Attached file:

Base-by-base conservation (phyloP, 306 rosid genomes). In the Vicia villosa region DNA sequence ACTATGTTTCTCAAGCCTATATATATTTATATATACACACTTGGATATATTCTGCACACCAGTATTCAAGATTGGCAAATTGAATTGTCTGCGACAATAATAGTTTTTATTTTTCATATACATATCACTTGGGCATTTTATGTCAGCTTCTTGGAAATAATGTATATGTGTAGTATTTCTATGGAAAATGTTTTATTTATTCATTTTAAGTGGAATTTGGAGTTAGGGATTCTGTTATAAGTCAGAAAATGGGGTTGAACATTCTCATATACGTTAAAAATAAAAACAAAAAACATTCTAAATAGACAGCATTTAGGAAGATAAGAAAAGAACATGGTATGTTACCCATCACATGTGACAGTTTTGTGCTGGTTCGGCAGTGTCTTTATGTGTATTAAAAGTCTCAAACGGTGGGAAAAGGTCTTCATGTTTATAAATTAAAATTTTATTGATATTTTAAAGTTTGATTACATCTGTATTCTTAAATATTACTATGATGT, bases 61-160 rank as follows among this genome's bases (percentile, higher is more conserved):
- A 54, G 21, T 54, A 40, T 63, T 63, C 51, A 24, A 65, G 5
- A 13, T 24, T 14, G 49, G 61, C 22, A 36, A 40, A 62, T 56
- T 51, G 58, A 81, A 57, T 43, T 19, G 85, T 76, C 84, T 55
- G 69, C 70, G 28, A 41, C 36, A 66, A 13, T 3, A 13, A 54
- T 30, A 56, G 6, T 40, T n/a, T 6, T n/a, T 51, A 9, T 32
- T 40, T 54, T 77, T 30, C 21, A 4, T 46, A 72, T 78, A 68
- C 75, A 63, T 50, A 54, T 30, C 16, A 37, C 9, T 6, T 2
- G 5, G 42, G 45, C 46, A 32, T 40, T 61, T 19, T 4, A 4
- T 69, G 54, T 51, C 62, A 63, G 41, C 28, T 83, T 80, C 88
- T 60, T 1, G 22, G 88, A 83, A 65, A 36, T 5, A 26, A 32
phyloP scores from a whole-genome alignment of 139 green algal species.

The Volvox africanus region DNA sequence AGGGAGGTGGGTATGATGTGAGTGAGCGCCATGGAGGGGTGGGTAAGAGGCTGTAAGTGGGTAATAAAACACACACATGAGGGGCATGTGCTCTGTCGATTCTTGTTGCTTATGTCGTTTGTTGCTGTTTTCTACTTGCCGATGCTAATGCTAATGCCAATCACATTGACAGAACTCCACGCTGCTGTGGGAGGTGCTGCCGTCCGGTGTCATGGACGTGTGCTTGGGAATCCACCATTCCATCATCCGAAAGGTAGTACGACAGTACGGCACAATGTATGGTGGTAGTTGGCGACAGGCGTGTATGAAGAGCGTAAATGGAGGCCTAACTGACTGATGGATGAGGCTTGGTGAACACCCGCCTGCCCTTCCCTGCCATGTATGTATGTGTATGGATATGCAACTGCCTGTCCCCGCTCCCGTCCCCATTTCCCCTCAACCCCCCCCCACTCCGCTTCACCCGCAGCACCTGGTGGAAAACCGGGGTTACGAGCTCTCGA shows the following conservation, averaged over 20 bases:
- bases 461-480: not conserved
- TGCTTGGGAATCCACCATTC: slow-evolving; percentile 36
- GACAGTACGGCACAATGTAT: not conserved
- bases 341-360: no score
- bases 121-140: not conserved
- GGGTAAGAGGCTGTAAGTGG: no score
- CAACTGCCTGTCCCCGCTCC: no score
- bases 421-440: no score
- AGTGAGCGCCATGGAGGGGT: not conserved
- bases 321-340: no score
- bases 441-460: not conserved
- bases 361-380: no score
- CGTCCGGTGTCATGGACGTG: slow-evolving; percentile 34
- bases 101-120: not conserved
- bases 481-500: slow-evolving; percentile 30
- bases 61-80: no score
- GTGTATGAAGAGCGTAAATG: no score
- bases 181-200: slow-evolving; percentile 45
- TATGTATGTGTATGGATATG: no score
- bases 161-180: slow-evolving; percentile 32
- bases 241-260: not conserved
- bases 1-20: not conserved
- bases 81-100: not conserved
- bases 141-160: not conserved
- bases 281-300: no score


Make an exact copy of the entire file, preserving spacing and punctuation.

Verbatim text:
Base-by-base conservation (phyloP, 306 rosid genomes). In the Vicia villosa region DNA sequence ACTATGTTTCTCAAGCCTATATATATTTATATATACACACTTGGATATATTCTGCACACCAGTATTCAAGATTGGCAAATTGAATTGTCTGCGACAATAATAGTTTTTATTTTTCATATACATATCACTTGGGCATTTTATGTCAGCTTCTTGGAAATAATGTATATGTGTAGTATTTCTATGGAAAATGTTTTATTTATTCATTTTAAGTGGAATTTGGAGTTAGGGATTCTGTTATAAGTCAGAAAATGGGGTTGAACATTCTCATATACGTTAAAAATAAAAACAAAAAACATTCTAAATAGACAGCATTTAGGAAGATAAGAAAAGAACATGGTATGTTACCCATCACATGTGACAGTTTTGTGCTGGTTCGGCAGTGTCTTTATGTGTATTAAAAGTCTCAAACGGTGGGAAAAGGTCTTCATGTTTATAAATTAAAATTTTATTGATATTTTAAAGTTTGATTACATCTGTATTCTTAAATATTACTATGATGT, bases 61-160 rank as follows among this genome's bases (percentile, higher is more conserved):
- A 54, G 21, T 54, A 40, T 63, T 63, C 51, A 24, A 65, G 5
- A 13, T 24, T 14, G 49, G 61, C 22, A 36, A 40, A 62, T 56
- T 51, G 58, A 81, A 57, T 43, T 19, G 85, T 76, C 84, T 55
- G 69, C 70, G 28, A 41, C 36, A 66, A 13, T 3, A 13, A 54
- T 30, A 56, G 6, T 40, T n/a, T 6, T n/a, T 51, A 9, T 32
- T 40, T 54, T 77, T 30, C 21, A 4, T 46, A 72, T 78, A 68
- C 75, A 63, T 50, A 54, T 30, C 16, A 37, C 9, T 6, T 2
- G 5, G 42, G 45, C 46, A 32, T 40, T 61, T 19, T 4, A 4
- T 69, G 54, T 51, C 62, A 63, G 41, C 28, T 83, T 80, C 88
- T 60, T 1, G 22, G 88, A 83, A 65, A 36, T 5, A 26, A 32
phyloP scores from a whole-genome alignment of 139 green algal species.

The Volvox africanus region DNA sequence AGGGAGGTGGGTATGATGTGAGTGAGCGCCATGGAGGGGTGGGTAAGAGGCTGTAAGTGGGTAATAAAACACACACATGAGGGGCATGTGCTCTGTCGATTCTTGTTGCTTATGTCGTTTGTTGCTGTTTTCTACTTGCCGATGCTAATGCTAATGCCAATCACATTGACAGAACTCCACGCTGCTGTGGGAGGTGCTGCCGTCCGGTGTCATGGACGTGTGCTTGGGAATCCACCATTCCATCATCCGAAAGGTAGTACGACAGTACGGCACAATGTATGGTGGTAGTTGGCGACAGGCGTGTATGAAGAGCGTAAATGGAGGCCTAACTGACTGATGGATGAGGCTTGGTGAACACCCGCCTGCCCTTCCCTGCCATGTATGTATGTGTATGGATATGCAACTGCCTGTCCCCGCTCCCGTCCCCATTTCCCCTCAACCCCCCCCCACTCCGCTTCACCCGCAGCACCTGGTGGAAAACCGGGGTTACGAGCTCTCGA shows the following conservation, averaged over 20 bases:
- bases 461-480: not conserved
- TGCTTGGGAATCCACCATTC: slow-evolving; percentile 36
- GACAGTACGGCACAATGTAT: not conserved
- bases 341-360: no score
- bases 121-140: not conserved
- GGGTAAGAGGCTGTAAGTGG: no score
- CAACTGCCTGTCCCCGCTCC: no score
- bases 421-440: no score
- AGTGAGCGCCATGGAGGGGT: not conserved
- bases 321-340: no score
- bases 441-460: not conserved
- bases 361-380: no score
- CGTCCGGTGTCATGGACGTG: slow-evolving; percentile 34
- bases 101-120: not conserved
- bases 481-500: slow-evolving; percentile 30
- bases 61-80: no score
- GTGTATGAAGAGCGTAAATG: no score
- bases 181-200: slow-evolving; percentile 45
- TATGTATGTGTATGGATATG: no score
- bases 161-180: slow-evolving; percentile 32
- bases 241-260: not conserved
- bases 1-20: not conserved
- bases 81-100: not conserved
- bases 141-160: not conserved
- bases 281-300: no score